Excellent scripts. I could really use the draw_light_circle script.
A question though, is there a special way to use it because I made an object, no sprite, 0 depth, using your light script and changed spotbrightness to one and it made the entire room black and no light was present. How exactly do I use it for my game?
The variable I made called spotbrightness is just a small number that would get smaller as the cursor goes farther from the spotlight.
Though I passed this value into the script (so that the spotlight's "spot" would get dimmer the farther it was from the spotlight's origin), there usually is no need for this kind of variable.
In order to use the script, go into the object's drawing event and enter
This function draws a light by creating a bunch of overlapping semi-transparent circles from position (x1,y1) to (x2,y2)
The number of circles from (x1,y1) to (x2,y2) will be equal to the last argument passed ("quantity"). Increasing quantity can make the light look nicer but takes more power to draw. Also be aware of how changing quantity will change the apparent transparency if you happen to be drawing the circles such that they overlap.
The circles will vary in size from having radius r1 at (x1,y1) to having radius r2 at (x2,y2)
The circles will vary in color from having color c1 at (x1,y1) to having color c2 at (x2,y2)
The circles will vary in transparency from having alpha a1 at (x1,y1) to having alpha a2 at (x2,y2)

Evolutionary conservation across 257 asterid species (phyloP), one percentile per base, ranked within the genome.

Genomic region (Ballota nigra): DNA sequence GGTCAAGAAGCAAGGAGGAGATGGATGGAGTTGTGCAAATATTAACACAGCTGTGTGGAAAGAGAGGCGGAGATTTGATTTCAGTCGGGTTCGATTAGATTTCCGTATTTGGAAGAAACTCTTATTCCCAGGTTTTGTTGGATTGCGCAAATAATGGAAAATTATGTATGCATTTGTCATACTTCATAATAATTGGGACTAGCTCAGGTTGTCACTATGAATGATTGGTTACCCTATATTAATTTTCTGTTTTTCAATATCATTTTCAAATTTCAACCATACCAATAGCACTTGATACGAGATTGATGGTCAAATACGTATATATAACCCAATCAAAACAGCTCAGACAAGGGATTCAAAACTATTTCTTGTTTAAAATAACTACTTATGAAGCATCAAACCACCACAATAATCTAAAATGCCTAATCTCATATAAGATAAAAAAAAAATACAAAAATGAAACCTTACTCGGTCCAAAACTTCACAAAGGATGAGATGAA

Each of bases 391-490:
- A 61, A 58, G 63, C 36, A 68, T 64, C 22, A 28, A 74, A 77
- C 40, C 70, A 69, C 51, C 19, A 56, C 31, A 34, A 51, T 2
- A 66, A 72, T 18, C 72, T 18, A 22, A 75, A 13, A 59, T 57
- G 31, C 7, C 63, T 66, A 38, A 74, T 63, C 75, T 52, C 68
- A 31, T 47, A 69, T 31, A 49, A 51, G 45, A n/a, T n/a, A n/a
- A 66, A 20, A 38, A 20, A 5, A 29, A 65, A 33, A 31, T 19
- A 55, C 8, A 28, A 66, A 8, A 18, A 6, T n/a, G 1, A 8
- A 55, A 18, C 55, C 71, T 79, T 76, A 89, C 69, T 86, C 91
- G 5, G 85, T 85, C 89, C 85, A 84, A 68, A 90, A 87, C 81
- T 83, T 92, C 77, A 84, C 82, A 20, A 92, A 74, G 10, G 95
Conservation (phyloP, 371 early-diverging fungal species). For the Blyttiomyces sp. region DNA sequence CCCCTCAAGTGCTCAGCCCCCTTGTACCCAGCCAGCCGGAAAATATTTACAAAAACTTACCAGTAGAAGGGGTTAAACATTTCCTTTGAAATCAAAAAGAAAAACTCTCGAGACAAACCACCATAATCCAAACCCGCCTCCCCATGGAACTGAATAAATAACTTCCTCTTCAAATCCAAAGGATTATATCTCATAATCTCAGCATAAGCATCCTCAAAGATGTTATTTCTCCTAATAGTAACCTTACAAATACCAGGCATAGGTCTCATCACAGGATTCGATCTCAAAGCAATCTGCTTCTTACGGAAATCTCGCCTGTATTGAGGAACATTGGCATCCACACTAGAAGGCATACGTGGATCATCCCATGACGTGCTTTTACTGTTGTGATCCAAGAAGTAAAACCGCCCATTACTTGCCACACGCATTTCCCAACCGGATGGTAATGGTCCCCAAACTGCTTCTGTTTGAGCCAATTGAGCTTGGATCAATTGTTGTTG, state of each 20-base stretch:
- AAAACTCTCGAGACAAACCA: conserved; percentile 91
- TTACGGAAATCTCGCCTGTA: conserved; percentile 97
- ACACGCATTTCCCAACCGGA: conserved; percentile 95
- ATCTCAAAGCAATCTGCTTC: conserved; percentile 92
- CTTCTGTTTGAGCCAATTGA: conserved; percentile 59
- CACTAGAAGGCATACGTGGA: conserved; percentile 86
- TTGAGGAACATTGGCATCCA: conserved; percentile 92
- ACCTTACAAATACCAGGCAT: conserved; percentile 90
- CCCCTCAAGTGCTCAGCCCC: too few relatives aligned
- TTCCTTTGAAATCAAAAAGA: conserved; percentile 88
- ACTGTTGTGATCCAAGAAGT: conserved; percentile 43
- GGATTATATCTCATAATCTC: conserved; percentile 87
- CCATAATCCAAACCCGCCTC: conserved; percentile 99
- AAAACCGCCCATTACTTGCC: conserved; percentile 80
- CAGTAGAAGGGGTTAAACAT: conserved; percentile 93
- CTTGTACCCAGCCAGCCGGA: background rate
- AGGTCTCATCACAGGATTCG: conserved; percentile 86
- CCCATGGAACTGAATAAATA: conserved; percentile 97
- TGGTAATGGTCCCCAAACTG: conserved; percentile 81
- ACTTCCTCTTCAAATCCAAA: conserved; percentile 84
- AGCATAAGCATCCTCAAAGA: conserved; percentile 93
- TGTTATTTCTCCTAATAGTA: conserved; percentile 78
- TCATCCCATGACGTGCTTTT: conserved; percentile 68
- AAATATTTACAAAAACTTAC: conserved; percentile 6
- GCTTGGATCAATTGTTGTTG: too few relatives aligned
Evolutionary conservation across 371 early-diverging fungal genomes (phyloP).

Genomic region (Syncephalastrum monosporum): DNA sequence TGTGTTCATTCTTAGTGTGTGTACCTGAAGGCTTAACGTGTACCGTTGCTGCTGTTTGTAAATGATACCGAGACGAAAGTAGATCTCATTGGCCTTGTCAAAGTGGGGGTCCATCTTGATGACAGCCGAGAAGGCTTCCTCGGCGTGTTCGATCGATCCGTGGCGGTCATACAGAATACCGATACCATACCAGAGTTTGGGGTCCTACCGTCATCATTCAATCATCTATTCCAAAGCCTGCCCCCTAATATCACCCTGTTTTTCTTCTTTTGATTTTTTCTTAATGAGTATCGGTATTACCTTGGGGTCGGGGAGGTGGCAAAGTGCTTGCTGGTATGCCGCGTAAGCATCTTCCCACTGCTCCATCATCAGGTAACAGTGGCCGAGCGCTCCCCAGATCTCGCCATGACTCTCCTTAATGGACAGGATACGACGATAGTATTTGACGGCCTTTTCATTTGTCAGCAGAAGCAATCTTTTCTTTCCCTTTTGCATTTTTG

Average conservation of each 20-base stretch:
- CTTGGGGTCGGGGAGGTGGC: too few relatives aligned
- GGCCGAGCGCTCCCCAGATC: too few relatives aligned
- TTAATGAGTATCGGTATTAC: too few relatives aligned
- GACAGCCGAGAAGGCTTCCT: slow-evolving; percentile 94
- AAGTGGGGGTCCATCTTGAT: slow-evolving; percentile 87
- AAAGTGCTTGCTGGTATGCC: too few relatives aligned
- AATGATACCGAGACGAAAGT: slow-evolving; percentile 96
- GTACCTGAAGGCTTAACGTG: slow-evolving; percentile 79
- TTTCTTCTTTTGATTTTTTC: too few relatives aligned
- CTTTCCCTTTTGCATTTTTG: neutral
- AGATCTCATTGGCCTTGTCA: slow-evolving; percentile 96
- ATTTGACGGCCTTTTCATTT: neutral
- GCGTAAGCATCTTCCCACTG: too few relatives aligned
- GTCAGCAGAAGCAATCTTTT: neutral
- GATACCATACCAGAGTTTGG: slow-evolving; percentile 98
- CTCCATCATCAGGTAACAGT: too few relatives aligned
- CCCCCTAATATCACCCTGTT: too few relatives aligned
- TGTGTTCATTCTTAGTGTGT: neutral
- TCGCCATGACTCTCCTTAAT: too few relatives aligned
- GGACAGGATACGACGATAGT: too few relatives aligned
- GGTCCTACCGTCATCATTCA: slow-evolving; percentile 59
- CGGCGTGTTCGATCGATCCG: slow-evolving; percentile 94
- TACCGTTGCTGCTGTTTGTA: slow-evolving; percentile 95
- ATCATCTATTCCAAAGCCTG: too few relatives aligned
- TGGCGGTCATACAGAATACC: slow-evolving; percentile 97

Be aware that the transparency of the center of the light will depend also on the number of circles that overlap at a particular point.
The transparency of the light at a point is equal to
(a + a^2 + a^3 + ... + a^n)
where a is the alpha value for each circle and n is the number of overlapping circles at the point of interest
For example, the game I'm working on now has a simple circular light that is coded by
This draws 5 circles at position (x,y) (note that in this case x1=x2=x and y1=y2=y, so all the circles are drawn at (x,y)). The first circle has radius 3, is colored white, and has a transparency of 0.1. the last circle has a radius of 9+random(7), is colored red, and has a transparency of 0.3. The 3 circles between the first and last ones have values in between these. 0.1 and 0.3 may seem like very low transparencies, but keep in mind that in this case the circles are being drawn over each other, so it should appear reasonably visible. Try experimenting with this example, since it's more basic.